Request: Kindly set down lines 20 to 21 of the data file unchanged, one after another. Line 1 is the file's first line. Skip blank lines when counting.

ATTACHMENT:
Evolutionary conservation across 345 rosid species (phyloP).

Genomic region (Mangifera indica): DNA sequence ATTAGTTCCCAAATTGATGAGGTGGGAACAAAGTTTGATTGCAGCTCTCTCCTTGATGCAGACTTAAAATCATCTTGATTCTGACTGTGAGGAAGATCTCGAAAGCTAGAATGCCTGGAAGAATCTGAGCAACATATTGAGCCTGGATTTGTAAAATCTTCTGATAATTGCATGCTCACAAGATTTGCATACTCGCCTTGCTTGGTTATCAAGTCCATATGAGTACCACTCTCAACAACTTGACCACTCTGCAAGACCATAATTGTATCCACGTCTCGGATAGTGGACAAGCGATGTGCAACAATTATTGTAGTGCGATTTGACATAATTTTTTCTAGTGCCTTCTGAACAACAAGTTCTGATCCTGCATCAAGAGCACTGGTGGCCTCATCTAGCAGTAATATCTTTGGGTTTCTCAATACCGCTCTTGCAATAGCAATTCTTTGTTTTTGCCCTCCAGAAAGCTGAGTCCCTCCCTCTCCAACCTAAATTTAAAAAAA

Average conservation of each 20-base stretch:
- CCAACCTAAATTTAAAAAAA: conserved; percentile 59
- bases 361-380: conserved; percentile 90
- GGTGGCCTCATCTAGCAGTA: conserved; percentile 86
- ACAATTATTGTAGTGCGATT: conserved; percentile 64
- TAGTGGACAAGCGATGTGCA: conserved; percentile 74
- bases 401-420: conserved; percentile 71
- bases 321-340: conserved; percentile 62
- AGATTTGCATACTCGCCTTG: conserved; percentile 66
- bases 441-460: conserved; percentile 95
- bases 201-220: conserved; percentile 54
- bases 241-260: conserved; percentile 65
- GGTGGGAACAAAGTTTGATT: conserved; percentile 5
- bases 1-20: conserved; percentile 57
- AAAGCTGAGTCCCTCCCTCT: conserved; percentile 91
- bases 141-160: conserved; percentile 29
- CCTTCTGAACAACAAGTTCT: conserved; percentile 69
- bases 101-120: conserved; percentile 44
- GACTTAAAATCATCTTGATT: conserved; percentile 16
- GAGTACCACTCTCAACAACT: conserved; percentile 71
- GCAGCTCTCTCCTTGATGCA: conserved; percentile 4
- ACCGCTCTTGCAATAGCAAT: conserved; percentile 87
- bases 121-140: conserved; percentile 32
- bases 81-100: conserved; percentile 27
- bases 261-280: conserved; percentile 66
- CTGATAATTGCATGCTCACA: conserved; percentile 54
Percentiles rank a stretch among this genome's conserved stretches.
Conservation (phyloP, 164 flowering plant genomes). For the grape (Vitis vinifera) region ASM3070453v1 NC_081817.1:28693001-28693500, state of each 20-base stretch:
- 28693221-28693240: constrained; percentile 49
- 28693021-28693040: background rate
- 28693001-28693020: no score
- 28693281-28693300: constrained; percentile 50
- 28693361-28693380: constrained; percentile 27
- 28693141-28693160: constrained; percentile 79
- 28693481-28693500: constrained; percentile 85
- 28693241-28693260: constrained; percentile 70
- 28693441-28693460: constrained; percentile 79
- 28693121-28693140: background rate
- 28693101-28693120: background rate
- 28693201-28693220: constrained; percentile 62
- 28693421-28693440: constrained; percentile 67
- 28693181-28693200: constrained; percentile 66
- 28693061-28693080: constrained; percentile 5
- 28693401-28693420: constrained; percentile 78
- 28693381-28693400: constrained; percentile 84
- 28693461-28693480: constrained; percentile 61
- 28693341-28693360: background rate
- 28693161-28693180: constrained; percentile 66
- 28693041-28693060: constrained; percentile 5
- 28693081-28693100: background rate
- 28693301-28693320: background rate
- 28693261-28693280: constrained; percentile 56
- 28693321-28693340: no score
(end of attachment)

- bases 101-120: conserved; percentile 44
- GACTTAAAATCATCTTGATT: conserved; percentile 16